Broad Support For Obama's MPG Target, But Dealers Still Wary
Auto industry insiders, environmentalists, consumer advocates reach same conclusion
The hearings concluded Tuesday in San Francisco, where eco-friendly residents have been pushing for a more fuel-efficient U.S. fleet for the past decade.
Like at hearings last week in Detroit and Philadelphia, approximately 100 people testified in front of a joint panel of Environmental Protection Agency and National Highway Traffic Safety Administration officials at the Hyatt hotel on Fisherman's Wharf.
"The best place to drill for oil is under the hoods of our cars," said Larry Schweiger, one-time auto worker and current CEO of the National Wildlife Federation, while testifying at an earlier hearing. "We can take real steps to roll back climate change and save consumers half a trillion dollars that can be spent at home building jobs instead of being sent overseas for oil."
The EPA estimates the 54.5 mpg standard will save more than 4 billion barrels of oil between 2017 and 2025 and cut carbon emissions by more than 2 billion metric tons. Based on an average fuel price of $3.53 per gallon, it estimates consumers will save a net of $4,400 on gas savings, even with a higher upfront sticker price for new models.
The rule is expected to be finalized this summer.
In conjunction with the San Francisco hearing, former Michigan governor and now-California resident Jennifer Granholm voiced her support for the new Corporate Average Fuel Economy standard in an op-ed that appeared Tuesday in the San Jose Mercury News.
Noting that 13 auto manufacturers support the current proposal, she wrote, "this hasn't always been the case in Detroit, where carmakers historically have resisted raising CAFE standards, arguing it was too expensive and would put people out of work."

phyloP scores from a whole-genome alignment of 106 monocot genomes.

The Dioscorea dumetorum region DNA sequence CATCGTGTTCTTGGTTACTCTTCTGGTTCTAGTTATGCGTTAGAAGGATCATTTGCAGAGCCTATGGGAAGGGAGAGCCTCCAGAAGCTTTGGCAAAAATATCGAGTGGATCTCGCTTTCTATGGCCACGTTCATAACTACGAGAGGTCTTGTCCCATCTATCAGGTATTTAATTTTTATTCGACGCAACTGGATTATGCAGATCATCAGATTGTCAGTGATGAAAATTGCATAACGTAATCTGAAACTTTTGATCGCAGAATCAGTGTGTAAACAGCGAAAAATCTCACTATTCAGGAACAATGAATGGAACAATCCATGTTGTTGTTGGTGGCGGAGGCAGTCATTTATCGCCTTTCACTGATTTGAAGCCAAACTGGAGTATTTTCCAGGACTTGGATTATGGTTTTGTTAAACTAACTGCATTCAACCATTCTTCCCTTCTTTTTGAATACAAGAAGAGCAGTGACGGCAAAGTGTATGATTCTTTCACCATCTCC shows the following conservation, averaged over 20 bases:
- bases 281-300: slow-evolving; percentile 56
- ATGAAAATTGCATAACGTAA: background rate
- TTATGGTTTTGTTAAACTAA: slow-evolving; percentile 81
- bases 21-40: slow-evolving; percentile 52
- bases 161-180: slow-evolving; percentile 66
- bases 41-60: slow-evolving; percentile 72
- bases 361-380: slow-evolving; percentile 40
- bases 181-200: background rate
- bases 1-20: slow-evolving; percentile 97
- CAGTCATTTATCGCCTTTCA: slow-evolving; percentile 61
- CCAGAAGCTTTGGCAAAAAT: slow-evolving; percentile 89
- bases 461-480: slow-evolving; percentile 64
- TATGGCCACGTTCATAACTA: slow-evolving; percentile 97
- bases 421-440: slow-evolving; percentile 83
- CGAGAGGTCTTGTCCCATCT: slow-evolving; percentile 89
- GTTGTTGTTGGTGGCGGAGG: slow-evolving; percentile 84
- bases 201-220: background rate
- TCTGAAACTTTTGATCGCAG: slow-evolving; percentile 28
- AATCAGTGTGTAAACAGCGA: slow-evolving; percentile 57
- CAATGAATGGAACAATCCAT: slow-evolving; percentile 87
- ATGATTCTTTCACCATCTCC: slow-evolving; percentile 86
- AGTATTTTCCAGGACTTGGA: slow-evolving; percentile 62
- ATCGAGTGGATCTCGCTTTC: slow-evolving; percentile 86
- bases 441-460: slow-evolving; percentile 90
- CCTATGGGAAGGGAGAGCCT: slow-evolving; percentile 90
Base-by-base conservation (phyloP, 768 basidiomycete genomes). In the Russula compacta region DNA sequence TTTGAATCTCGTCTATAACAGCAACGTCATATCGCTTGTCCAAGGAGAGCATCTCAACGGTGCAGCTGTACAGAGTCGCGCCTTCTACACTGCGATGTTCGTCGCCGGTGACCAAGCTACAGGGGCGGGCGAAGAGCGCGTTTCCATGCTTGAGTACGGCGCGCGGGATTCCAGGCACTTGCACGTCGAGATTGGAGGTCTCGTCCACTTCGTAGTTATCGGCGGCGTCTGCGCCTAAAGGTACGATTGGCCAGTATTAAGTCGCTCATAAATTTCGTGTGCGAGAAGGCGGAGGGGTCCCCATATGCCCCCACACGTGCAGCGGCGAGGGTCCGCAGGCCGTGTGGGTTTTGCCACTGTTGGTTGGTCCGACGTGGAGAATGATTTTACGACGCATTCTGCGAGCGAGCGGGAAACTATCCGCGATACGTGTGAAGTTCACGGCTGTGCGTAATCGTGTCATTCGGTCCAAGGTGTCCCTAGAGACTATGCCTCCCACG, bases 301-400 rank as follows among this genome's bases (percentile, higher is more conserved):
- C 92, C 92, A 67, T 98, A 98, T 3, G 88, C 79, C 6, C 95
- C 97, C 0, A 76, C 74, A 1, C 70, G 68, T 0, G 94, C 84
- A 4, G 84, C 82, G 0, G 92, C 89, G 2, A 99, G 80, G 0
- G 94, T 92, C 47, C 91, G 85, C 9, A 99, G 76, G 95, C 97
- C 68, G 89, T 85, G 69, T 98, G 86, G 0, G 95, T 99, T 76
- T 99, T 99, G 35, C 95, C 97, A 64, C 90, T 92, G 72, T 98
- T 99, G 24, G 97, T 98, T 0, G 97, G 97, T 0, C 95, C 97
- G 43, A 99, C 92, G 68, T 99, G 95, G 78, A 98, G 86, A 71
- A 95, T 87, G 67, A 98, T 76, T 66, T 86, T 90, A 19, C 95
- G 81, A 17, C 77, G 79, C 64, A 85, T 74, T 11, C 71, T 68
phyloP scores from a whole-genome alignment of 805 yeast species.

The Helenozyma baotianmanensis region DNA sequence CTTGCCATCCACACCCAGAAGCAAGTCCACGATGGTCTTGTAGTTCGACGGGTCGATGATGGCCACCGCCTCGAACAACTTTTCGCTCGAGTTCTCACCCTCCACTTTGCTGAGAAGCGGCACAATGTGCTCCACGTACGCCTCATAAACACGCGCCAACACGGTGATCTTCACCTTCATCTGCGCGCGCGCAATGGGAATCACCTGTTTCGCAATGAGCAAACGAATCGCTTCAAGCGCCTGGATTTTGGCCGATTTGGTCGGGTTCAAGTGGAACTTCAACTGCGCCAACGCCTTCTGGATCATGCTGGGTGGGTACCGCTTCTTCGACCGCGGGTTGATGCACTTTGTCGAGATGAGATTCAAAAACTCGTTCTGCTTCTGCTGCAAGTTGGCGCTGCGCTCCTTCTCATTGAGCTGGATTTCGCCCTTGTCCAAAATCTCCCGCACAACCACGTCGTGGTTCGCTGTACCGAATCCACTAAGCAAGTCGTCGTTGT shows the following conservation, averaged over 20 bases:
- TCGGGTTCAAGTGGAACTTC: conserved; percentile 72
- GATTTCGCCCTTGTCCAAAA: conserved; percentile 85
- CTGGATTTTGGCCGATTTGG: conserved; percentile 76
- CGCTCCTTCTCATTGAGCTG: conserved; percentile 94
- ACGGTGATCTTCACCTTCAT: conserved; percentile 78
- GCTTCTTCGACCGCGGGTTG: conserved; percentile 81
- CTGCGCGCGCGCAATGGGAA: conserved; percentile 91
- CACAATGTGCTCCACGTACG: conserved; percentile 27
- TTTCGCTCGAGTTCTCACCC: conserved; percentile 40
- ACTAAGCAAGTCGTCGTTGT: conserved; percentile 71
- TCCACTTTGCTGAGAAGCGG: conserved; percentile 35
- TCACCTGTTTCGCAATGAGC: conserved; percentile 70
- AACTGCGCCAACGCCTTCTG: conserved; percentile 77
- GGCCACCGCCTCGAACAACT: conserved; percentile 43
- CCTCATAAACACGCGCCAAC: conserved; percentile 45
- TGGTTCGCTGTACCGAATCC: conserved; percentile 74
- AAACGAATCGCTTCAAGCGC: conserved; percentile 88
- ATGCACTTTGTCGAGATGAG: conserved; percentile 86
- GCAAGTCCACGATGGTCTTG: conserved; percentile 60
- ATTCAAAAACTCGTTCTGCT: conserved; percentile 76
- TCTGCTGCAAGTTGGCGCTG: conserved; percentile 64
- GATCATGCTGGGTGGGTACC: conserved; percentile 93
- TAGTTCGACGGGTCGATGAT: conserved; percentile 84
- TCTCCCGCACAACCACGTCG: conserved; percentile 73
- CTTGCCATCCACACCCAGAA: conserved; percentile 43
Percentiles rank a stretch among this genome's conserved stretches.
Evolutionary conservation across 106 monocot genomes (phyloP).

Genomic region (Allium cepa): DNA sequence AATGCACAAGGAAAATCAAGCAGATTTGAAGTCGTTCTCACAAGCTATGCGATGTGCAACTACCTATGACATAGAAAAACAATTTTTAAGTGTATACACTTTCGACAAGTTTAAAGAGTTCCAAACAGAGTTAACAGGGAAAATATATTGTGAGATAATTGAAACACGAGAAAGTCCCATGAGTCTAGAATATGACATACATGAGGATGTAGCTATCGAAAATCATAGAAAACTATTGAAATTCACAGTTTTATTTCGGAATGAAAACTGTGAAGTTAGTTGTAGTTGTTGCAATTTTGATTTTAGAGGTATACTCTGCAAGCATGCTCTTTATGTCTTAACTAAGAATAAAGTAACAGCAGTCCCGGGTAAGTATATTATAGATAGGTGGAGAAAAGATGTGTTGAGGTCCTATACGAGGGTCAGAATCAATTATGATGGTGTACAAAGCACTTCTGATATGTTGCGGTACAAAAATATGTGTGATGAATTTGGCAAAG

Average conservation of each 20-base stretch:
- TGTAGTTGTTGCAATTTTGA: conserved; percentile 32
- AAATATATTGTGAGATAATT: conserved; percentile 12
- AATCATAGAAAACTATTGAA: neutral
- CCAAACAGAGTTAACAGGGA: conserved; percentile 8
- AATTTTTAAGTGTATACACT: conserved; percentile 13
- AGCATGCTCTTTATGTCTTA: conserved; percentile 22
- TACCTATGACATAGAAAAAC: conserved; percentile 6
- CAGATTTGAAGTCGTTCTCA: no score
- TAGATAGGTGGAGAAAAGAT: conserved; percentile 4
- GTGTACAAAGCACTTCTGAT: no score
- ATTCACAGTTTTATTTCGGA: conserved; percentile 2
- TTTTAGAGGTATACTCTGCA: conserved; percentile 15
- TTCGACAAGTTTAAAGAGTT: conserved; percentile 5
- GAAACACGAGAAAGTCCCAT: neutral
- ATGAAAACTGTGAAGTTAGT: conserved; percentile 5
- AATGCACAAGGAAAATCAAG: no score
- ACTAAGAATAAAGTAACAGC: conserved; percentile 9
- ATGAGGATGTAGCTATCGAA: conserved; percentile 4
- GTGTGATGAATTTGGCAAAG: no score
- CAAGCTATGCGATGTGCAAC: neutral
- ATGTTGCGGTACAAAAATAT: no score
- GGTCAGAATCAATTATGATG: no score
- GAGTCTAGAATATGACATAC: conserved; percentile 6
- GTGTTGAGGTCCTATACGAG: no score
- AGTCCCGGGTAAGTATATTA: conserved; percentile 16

But, she said, "action to blunt the effects of high gasoline prices cannot come quickly enough. Federal agencies need to finalize the strong new fuel efficiency rules."
Automakers have supported the Obama administration's proposal, but cautioned at all three hearings the 13-year timeline may be too aggressive. Representatives of Detroit's Big Three have also said their support is contingent upon a "midterm review" of the rule that examines its effectiveness and consumer response to eco-friendly vehicles.
At the recent North American International Auto Show, Chrysler-Fiat chief executive officer Sergio Marchionne said he had no doubt that his company could muster the technical know-how to meet the challenge. "The question will be whether the public will buy the vehicles we build." Added Marchionne, "Even before we get into hybrids and electrics, we are adding a lot of fuel economy just by continuing to innovate the internal combustion engine."
Members of the National Association of Automobile Dealers were the most pointed critics of the rule throughout the three hearings. They said the regulations would increase the cost of new cars by approximately $3,200, enough to price some 7 million customers with marginal credit out of the financing market.
"We need to know better what the ramifications will be," said Don Chalmers, a dealer from Santa Fe, New Mexico. "We can't dictate what the consumers will buy. If the customers don't purchase these products, we all lose."
But the bulk of those testifying, which included auto representatives, national defense experts, students, religious leaders, nurses, environmentalists and professors, thought the 54.5 mpg standard would be a win, specifically for consumers.
"This is a wonderful consumer program," said Dr. Mark Cooper, director of research for the Consumer Federation of America. He says the new rule will reduce gasoline consumption by 4 billion barrels, thereby keeping $350 billion in the U.S. economy.
"You've heard consumers, environmentalists, automakers and others support this program," he said. "It may be the most important energy program in the past quarter-century."
There is a certain comfort level on the part of automakers with agreeing to the new rule. If, at the proposed mid-term review of the rule and how the technology and marketplace is reacting, automakers will have another crack at making a new case or moving the target with a new White House.
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